The International conference on Energy Security Challenges–Non Traditional Security planning in India was yet another attempt by the Centre for Public Policy Research (CPPR), to focus on one of the most challenging themes of current times. Given its global outlook and ramifications, energy security demands an integrated approach and strategic positioning, especially for a country such as India.
Several factors have contributed to the unprecedented predominance that the energy security debate has achieved in international dialogue and diplomacy: the growth of new economic power centres; the fluctuating price of fossil fuels over the last three years; global warming due to climate change; the threat of terrorism, instability in some exporting nations; power blackouts and chronic shortages of power in several countries. Power blackouts have occurred on the east and west coasts of the United States, in Europe and in Russia while chronic shortages of electric power are being faced by China, India and other developing countries.
Given the fundamental need for energy to fuel a country’s economic growth, these power crises have caused concern not only about the reliability of electricity supply systems, but also raised fears of a scramble for energy supplies and heightened geopolitical rivalries. Thus the situation at the global level does not seem very positive. However, there have been attempts by several countries to streamline and reassert state control by installing new transportation channels and pipelines, hoping to offset the stark scarcity of their domestic resources through diversification, trade and investment in the energy sector.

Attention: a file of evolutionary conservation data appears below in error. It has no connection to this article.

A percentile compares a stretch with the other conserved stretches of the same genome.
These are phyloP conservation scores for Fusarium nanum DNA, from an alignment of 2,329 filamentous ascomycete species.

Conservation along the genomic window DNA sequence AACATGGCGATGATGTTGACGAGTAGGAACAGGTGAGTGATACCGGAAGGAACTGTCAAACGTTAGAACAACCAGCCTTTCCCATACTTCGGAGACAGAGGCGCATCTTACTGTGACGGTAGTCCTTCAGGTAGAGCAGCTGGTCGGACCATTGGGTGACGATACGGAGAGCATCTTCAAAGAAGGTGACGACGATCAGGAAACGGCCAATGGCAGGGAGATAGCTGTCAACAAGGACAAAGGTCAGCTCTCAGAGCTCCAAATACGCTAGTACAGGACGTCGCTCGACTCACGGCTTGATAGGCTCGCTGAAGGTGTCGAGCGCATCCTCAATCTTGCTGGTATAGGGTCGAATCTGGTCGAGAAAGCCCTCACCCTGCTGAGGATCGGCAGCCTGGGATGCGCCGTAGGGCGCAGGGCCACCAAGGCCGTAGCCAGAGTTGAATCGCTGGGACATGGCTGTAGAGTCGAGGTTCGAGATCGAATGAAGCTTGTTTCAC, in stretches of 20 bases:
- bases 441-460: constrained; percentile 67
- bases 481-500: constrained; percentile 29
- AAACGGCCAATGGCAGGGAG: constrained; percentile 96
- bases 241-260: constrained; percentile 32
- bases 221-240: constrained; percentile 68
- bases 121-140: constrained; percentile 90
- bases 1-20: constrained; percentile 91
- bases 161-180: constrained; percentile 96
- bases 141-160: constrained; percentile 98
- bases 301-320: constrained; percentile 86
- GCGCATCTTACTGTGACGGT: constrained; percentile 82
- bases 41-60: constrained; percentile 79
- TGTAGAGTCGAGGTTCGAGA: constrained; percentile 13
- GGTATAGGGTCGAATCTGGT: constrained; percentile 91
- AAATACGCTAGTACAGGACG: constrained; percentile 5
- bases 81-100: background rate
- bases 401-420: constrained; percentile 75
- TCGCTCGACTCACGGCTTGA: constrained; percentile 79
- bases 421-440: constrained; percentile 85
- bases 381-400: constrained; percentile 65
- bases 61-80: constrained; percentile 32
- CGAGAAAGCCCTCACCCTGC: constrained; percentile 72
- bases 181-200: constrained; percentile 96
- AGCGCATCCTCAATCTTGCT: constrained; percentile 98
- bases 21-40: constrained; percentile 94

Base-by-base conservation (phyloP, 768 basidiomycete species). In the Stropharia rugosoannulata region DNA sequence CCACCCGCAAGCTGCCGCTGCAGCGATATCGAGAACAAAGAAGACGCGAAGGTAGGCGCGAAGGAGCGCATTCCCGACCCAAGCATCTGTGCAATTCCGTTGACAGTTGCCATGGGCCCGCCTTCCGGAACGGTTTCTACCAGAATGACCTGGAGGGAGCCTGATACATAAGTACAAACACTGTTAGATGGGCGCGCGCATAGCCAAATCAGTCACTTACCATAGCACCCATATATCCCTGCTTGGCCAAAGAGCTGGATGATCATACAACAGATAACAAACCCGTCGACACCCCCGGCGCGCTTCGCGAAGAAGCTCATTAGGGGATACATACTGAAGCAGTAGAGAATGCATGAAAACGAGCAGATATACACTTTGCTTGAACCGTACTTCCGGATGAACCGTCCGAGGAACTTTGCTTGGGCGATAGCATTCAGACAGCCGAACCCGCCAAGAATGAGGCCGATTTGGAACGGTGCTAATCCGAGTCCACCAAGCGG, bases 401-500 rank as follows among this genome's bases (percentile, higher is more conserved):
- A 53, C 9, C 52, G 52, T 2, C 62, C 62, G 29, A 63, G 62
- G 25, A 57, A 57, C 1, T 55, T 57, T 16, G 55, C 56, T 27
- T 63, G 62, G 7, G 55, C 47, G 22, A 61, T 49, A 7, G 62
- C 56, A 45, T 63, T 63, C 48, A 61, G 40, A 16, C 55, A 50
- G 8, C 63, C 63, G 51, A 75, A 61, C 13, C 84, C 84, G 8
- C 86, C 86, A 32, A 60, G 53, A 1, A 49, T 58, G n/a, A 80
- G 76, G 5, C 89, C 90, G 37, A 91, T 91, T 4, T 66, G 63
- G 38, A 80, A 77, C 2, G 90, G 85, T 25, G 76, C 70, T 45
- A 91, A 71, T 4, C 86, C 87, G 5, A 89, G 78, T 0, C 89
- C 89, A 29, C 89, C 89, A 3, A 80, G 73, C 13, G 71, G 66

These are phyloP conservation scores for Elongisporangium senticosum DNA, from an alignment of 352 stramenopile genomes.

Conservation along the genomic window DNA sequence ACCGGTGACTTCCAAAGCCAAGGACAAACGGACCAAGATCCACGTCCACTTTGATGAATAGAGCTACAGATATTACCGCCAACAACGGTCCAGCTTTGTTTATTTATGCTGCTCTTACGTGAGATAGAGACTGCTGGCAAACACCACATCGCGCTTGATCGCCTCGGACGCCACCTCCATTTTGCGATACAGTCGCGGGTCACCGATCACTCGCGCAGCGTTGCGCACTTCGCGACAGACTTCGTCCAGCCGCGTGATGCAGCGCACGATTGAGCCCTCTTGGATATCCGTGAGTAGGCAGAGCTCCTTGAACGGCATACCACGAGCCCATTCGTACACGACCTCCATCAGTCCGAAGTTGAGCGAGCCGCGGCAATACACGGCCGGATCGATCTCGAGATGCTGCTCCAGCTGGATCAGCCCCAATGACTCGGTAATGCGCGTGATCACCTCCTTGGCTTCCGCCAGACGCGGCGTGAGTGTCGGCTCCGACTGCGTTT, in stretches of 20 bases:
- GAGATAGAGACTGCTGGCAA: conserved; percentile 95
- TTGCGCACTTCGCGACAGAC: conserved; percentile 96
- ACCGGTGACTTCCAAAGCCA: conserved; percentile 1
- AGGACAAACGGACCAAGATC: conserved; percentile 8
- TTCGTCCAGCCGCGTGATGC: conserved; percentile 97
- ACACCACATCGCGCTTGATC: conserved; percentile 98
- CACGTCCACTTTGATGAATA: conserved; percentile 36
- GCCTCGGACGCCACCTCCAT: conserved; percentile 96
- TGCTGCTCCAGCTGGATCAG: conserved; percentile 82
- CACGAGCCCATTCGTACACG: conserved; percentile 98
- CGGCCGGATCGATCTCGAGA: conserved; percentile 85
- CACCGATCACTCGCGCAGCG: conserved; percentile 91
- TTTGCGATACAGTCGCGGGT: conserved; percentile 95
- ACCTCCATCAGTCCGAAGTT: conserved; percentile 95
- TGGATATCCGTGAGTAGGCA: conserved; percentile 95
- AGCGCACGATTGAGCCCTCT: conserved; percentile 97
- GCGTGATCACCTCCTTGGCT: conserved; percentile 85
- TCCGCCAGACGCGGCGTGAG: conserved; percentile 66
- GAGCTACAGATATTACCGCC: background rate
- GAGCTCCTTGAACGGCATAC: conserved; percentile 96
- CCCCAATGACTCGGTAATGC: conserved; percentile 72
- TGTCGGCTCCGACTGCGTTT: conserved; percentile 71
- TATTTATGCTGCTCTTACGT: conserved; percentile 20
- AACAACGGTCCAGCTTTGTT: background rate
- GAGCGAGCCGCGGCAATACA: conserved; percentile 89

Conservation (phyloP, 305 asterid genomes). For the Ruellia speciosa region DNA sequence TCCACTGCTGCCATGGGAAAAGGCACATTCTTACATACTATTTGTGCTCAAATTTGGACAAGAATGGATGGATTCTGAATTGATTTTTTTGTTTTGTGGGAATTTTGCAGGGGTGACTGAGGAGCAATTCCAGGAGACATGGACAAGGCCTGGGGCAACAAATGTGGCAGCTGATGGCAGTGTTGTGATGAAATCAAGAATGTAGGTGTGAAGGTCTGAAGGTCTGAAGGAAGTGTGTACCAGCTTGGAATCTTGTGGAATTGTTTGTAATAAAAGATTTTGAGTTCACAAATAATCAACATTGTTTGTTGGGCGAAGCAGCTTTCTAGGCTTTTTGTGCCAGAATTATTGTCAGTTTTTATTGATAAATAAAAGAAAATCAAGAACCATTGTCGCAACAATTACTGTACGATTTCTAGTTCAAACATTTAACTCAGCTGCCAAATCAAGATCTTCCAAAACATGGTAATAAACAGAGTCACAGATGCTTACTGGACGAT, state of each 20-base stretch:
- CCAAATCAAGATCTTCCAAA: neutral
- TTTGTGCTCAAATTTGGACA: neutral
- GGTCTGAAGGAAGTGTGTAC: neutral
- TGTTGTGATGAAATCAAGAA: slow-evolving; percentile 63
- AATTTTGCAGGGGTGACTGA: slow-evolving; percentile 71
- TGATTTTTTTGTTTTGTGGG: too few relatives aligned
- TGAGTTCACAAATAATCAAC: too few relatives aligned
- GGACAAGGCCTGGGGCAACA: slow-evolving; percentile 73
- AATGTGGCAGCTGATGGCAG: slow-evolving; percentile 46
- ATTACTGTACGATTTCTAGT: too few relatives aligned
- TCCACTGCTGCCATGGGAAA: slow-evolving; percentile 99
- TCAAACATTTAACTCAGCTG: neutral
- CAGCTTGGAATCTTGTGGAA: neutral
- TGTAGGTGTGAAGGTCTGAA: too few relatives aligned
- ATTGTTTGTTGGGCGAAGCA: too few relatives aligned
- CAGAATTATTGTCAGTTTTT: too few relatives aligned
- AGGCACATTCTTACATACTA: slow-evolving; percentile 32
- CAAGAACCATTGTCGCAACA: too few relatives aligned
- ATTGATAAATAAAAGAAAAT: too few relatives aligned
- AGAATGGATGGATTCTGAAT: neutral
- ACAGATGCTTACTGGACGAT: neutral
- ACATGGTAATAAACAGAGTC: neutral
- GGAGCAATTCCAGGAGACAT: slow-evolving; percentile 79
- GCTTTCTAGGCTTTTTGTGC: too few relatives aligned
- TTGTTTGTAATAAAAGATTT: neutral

“Energy independence” is a phrase that has become a mantra since it was first articulated by Richard Nixon four weeks after the 1973 oil embargo was put in place. This national aspiration had long been at odds with reality for the United States. The real mood and the state of the nation was captured by President Obama in 2009 when he stated, “At a time of such great challenge for America, no single issue is as fundamental to our future as energy” In recent years, new energy suppliers, technological developments like hydraulic fracturing and the US shale gas boom have redrawn the global energy scenario and caused significant geopolitical shifts.
That energy issues are fundamental to India’s future is an undeniable fact. The country’s energy imports come at the cost of 7% of its GDP and is more often ruptured by the country’s balance of payment, which takes an ugly turn with the fluctuations in the energy market.
India, the world’s fourth largest energy consumer, imports 80% of its crude oil and 25% of its natural gas requirements. Around 600 million Indians do not have access to electricity and about 700 million Indians use biomass as their primary energy source for cooking, according to Indian Government sources. India’s energy demand is expected to become more than double, from below 700 million tonnes of oil equivalent (mtoe) in 2013 to around 1,500 million tonnes of oil equivalent by 2035, according to estimates made by the oil ministry. Hence, the issue of energy security is undoubtedly a major concern for India as well as the United States.
The Book can be read by clicking on to this link : Energy Security Challenges: Non Traditional Security Planning in India